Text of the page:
The name sounds familiar…but you can't quite place it, right?
The face is handsome—a true movie star face. But you're still not quite sure.
Don't worry. You're not alone. Don Murray understands. Sometimes a handsome leading man just goes missing in the middle of a successful career.
It's time to be reintroduced.
DON MURRAY is unique among the 50s heartthrobs. He was a drop-dead serious actor from the age of 17, when he turned down college scholarships to enroll in the American Academy of Dramatic Arts. That was in the late 1940s. Don was born too late (1929) to serve in World War II, but Korea interrupted a career that might have taken off sooner. Like Lew Ayres and many others, Don didn't believe in war and served his nation by working in German and Italian refugee camps.This was one of the defining moments of his life, opening his eyes to the realities of the world, and changed the scope of his acting ambition.
When he returned to the US in 1955, things happened quickly for him. He won a role in the revival of The Skin of Our Teeth, and when director Joshua Logan (who'd wanted him to play the lead in Picnic on Broadway) saw him on stage, he knew he'd found the man to play opposite Marilyn Monroe in Bus Stop.
It was the role that made Don Murray a movie star, but it wasn't the type of acting that Don preferred. He resisted Fox Studios' attempts to typecast him and threw himself into a succession of projects that, oddly, are now all forgotten classics:
The Bachelor Party (1957), A Hatful of Rain (1957), For I Have Loved Strangers (1957, Playhouse 90), From Hell to Texas (1958), The Hasty Heart (1958, DuPont Theatre), Billy Budd (1959, DuPont Theatre), Shake Hands With The Devil (1959), Alas, Babylon (1960, Playhouse 90), The Hoodlum Priest (1961), Advise & Consent (1962),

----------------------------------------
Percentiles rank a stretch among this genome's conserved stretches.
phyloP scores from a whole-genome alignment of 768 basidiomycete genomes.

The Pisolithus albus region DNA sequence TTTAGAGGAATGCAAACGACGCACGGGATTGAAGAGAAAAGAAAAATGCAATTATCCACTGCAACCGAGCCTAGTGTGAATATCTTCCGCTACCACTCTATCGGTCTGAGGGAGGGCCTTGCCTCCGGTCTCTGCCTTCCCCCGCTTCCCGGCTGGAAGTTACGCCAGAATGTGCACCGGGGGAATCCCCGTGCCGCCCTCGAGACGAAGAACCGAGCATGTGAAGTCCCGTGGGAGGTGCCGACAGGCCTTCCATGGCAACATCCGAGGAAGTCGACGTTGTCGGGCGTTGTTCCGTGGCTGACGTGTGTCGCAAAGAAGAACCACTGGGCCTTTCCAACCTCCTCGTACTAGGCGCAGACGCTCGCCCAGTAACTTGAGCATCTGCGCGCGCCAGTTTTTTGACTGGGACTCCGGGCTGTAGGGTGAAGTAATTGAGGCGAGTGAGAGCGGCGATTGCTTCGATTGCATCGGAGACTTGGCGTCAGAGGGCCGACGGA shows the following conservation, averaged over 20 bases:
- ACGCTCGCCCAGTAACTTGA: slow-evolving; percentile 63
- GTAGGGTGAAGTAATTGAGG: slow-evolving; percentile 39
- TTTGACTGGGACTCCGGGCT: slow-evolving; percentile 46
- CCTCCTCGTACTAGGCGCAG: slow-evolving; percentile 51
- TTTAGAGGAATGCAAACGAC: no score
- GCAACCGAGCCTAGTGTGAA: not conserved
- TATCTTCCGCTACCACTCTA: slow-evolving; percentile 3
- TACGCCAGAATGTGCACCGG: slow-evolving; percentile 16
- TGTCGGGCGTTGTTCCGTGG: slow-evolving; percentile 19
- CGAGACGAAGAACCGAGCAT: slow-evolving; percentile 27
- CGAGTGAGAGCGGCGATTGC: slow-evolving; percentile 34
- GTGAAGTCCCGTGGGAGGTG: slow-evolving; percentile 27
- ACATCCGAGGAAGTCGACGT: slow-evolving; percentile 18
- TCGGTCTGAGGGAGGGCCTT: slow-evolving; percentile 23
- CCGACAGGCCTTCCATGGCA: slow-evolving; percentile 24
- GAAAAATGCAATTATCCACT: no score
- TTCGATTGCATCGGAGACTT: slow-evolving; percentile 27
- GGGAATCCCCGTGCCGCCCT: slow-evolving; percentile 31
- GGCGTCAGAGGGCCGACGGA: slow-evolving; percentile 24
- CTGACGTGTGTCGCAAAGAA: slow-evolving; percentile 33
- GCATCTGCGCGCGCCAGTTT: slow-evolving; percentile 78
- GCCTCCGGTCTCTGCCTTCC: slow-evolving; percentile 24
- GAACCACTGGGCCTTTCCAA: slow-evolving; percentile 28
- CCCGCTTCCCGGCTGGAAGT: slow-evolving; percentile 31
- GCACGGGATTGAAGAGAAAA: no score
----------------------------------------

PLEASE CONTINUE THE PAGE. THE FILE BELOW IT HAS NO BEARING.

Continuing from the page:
No other "heartthrob" complied anything remotely like that filmography in the first half-decade of his career. Ironically, it may have been Don's insistence upon exploring every facet of his craft that made it difficult for him to retain the level of visibility that he'd initially achieved. If he'd done nothing more than the ten credits shown above, however, Don Murray should be enshrined as one of the finest actors of his generation.
Don's career continued, of course. And it got more interesting—the sixties were a very interesting time in this country. He seemed to delight in confounding people's expectations of what he'd be doing. But mostly it was simply that he wanted to expand his horizons. He found projects that pushed those horizons as far as possible. He moved into television, but applying the same principle, and his sixties filmography is almost as impressive as his earlier work:
One Man's Way (1964), Baby The Rain Must Fall (1965), Sweet Love, Bitter (1967), The Borgia Stick (1967, TV movie) The Outcasts (1968, TV series), Daughter of the Mind (1969, TV movie), Childish Things (1969), The Intruders (1970, TV movie), The Cross and the Switchblade (1970, director), Happy Birthday, Wanda June (1971)
An even more intense and wide-ranging combination of projects characterized Don's work in this period. His fascination with religion and its impact on daily life had first surfaced in The Hoodlum Priest, and this continued with One Man's Way (where Don plays Dr. Norman Vincent Peale) and The Cross and the Switchblade (Don directs a film that showcases a topic oddly resonant in those times—how religion and religious ideas can heal the wounds of underprivileged and abandoned youth).
Don's interest in the issue of race relations comes to the fore in two of his finest but most currently obscure projects, Sweet Love, Bitter and The Outcasts. While their settings couldn't be any different (the former was shot on the streets in Philadelphia, while the latter was set in the American west circa 1870), the two films confront the difficult conditions that prevailed in American over issues of white vs. black. And though the form of each project is different—Sweet Love, Bitter is a moody "art" film, and The Outcasts is a rip-roaring adult western—the content is firmly linked around the question that Rodney King would still need to ask twenty-five years later: "Can't we all just get along?"